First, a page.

Paul Haggis rewrites history – his own!

In fiction, authors begin by fashioning a sympathetic hero – someone we can care about, or, in the case of an anti-hero, at least feel for – as the entrance point to their story.  It’s the trick an author uses to grab and, hopefully, hold the attention of the reader throughout the book.  You, the reader, they expect will swallow the whole story – utterly inconceivable and illogical though it may be – just because you like the hero.  Well, that’s what poor writers expect, anyway – and Lawrence Wright is a very poor writer.

Lawrence Wright’s most recent anti-religious tome (that’s what Larry specializes in – attacking religions) is not supposed to be fiction.  So why such an obvious pack of lies? I wondered, as I leafed along rolling my eyes. There were actually passages that had me choking with laughter at some of his attempted mile-long stretches to make Paul Haggis look…well, not like a hero, that’s just not possible, but sympathetic, anyway. It was obvious to me, of course, that Larry had help building his Frankenstein of a story thanks to the wild imaginings and convenient memory loss served up by Paul himself.  (If you doubt Paul’s propensity for telling world-class whoppers, read The Big Lie.)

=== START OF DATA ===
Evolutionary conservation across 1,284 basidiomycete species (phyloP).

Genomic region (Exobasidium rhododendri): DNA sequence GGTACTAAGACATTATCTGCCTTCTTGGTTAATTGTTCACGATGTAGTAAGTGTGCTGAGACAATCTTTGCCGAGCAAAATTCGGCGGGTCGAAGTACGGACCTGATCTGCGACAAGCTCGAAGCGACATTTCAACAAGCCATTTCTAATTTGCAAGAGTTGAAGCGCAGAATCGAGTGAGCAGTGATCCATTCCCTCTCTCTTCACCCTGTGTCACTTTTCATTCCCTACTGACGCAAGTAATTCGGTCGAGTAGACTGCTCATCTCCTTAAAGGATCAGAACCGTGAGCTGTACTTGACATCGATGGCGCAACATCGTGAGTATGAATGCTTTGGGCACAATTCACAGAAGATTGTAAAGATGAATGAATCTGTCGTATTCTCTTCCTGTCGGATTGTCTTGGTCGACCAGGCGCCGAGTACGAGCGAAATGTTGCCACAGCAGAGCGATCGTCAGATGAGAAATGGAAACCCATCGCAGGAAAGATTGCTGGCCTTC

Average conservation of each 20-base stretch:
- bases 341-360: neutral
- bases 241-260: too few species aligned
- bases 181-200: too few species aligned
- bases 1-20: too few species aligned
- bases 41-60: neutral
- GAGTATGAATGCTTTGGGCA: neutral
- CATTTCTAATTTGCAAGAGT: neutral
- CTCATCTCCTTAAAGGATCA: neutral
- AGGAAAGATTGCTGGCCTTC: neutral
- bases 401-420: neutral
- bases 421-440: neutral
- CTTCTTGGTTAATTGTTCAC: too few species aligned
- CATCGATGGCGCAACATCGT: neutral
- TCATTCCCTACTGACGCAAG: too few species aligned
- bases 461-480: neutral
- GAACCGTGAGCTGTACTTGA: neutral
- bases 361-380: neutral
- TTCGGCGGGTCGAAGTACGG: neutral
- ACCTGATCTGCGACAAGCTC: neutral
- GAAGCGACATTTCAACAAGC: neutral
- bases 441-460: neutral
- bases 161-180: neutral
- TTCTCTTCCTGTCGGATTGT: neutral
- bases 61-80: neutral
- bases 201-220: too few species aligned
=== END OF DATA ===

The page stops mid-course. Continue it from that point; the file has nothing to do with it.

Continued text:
Let me treat you to the truth behind just a few of Larry and Paul’s pathetic lies:

LIE:  “London, Ontario, is a middling manufacturing town halfway between Toronto and Detroit, once known for its cigars and breweries…The city, which sits in a humid basin, is remarked upon for its unpleasant weather.  Summers are unusually hot, winters brutally cold, the springs and falls fine but fleeting.”

TRUTH: This is Larry’s attempt to make it appear as if poor little Paul struggled through his formative years in somewhere akin to a dustbowl town in Texas.  In fact London, Ontario – known as “the Forest City” for its beautiful landscape – is one of the most picturesque, and one of the wealthiest, cities in Canada.  When we were growing up it had the most millionaires per capita of any city in Canada.  London boasts a world-renowned university with a medical center known for its heart surgery breakthroughs and a business school that is a mecca for students from all over the continent.  Although it is situated near the Buffalo, New York, snow belt, London is, in fact, known for its surprisingly mild weather due to the “lake effect” of being situated between three Great Lakes.  Storms that routinely plague Toronto, Detroit and Buffalo skip right over London and this fact is well known…to everyone, it seems, but Larry and his researchers.

So if poor little Paul didn’t come from such a bad place, how could Larry  make his hero appear challenged?  Hmmm….

LIE: “The Haggises were one of the few Catholic families in a Protestant neighborhood, which led to occasional confrontations, including a schoolyard fistfight that left Paul with a broken nose.  Although he didn’t really think of himself as religious, he identified with being a minority….”